The movie Wadjda, by Saudi Arabia’s first female director Haifaa al Mansour, is an entertaining and endearing story of headstrong ten year old Wadjda who can’t make sense of the crippling restrictions that Saudi society imposes on women and girls. By the end of the film we too are left wondering at the childish tyranny of the adults in charge.
Wadjda is the first film to have been entirely filmed within Saudi Arabia, by the country’s first female director. The film’s central character, Wadjda, is a ten-year-old schoolgirl who wants to buy a bicycle, so she can race against Abdullah, the little boy next door. But in Saudi Arabia little girls do not ride bicycles. Headstrong, and gifted with a nascent sense of justice, Wadjda refuses to abandon her dream.
The central plot in Wadjda makes for an entertaining and endearing story, but the real power of the film is the insight it provides into the everyday indignities suffered by women under a system of total subjugation. Wadjda’s mother struggles to keep her job when her male driver suddenly quits. Forbidden to drive, women in such situations are effectively confined to house arrest. Wadjda’s mother also suffers heartbreak as her husband, under pressure from his relatives, searches for a second wife to give him a male heir. Complications during Wadjda’s birth mean that Wadjda’s mother is unable to have another child. The enforced servility of women is shown in other ways too, such as when Wadjda and her mother cook for her father and his friends, then leave the food on the floor outside the room where the men are meeting, knock and walk away.
Women’s absolute subjugation is enforced from the earliest age. In school the girls are told they must use tissue to turn the pages of the Koran in class if they are menstruating – forced publicly to recognise their own ‘uncleanliness’. In another scene, the girls move indoors when workmen appear on a roof overlooking the school playground. Only bad girls would remain in sight and flaunt themselves they are told– with a clear message that anyone disobeying deserves whatever may come. This transfer of guilt and responsibility from bully to innocent victim underpins the entire system of sexist oppression. Women must cover their bodies and stay out of sight of any man outside their family for fear they will unleash the uncontrollable lust of men. And women are forced to shoulder the burden of responsibility under law should their ‘provocative nature’ lead any man into temptation.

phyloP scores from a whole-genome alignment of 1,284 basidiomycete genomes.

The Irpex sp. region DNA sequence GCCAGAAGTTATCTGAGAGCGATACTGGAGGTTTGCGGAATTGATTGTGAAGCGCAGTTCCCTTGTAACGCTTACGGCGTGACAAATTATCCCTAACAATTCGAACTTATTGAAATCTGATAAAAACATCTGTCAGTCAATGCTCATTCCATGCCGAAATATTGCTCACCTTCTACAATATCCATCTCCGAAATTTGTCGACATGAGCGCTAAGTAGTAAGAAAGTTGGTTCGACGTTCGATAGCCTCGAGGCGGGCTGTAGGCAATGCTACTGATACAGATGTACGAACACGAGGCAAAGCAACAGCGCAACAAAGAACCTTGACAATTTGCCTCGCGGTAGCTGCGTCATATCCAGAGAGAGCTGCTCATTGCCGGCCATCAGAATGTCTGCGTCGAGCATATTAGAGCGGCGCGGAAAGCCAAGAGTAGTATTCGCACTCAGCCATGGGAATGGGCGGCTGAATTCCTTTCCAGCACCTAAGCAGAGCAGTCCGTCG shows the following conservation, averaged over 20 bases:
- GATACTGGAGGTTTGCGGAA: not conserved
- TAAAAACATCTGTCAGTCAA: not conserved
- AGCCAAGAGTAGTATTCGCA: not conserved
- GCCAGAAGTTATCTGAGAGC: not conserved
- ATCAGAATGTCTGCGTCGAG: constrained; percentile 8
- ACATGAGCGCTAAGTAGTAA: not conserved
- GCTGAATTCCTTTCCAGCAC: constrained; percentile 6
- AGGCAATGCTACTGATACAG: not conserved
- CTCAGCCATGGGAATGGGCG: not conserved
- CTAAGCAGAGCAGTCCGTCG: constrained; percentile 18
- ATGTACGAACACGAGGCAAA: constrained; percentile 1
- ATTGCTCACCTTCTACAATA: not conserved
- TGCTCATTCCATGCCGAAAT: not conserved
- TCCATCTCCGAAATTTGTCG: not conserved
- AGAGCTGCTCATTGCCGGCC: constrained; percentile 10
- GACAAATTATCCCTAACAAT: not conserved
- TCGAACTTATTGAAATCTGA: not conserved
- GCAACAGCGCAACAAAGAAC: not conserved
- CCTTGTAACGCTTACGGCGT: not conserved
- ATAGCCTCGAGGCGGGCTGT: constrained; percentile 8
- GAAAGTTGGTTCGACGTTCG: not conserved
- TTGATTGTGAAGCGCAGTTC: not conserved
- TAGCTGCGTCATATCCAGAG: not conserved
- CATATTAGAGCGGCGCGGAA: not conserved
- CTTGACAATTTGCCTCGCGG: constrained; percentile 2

Saudi’s System of Apartheid
Saudi Arabia’s social and legal system creates a set of rules and practices as abhorrent as South Africa’s apartheid system. Uniquely among Muslim-majority countries, Saudi Arabia imposes almost complete segregation of the sexes. While things are slowly changing, this policy currently excludes women from most activities, including paid employment. The obligation for employers to put in place separate facilities for women, so as to guarantee that they do not mix with men in their working lives, makes the employment of women virtually impossible.
Saudi Arabia also enforces a male guardianship system, whereby women require permission from their male relatives for almost every conceivable activity, including driving alone. Senior government clerics have issued religious rulings prohibiting women from driving, for fear that they would become morally corrupt if they were to encounter and mingle with unrelated men.
Saudi law also enables fathers and brothers to force their female relatives to marry against their will. Women who refuse can be tried for unlawful ‘rebellion’ against their guardian. For women who find themselves in violently abusive relationships, the Saudi interpretation of Sari’ah law makes it is virtually impossible to escape through divorce. The male guardianship system and the limits placed on women to work, to move freely, and to interact with unrelated men, represent a system of laws and practices as abhorrent as the apartheid system in South Africa. And as the film Wadjda shows, enforced marriage between young girls and men decades their senior are commonplace.
Women and the Arab Spring
Although Saudi Arabia represents an extreme example of women’s oppression, cultures of patriarchy, in which men hold authority over women, children and property, are widespread across the Middle East. The leading role played by women in the Arab Spring, in Egypt, Tunisia, Libya, Yemen and Bahrain, and the Green Revolution in Iran, signal a rebellion not just against political dictators but a rebellion of women against dominant cultural values that dehumanise them. The aftermath of the revolutions, however, show clearly that the overthrow of the dictators still leaves the tyranny of deeply rooted sexist cultures to be addressed.
Director Haifaa al Mansour, who directed parts of the film from inside a van in order to adhere to the restrictions on men and women working together, insists she is not a radical. She is right of course. There is nothing radical about women being treated with dignity and respect. There is nothing radical about insisting that women must have the same freedoms as men. And there is nothing radical in seeing that the restrictions that Saudi society imposes on women and girls make no sense at all. After all, even a ten year old child can see that.
 Christoph Wilcke, Saudi Women’s Struggle, in The Unfinished Revolution, The Policy Press, 2012:99
 Christoph Wilcke, Saudi Women’s Struggle, in The Unfinished Revolution, The Policy Press, 2012:97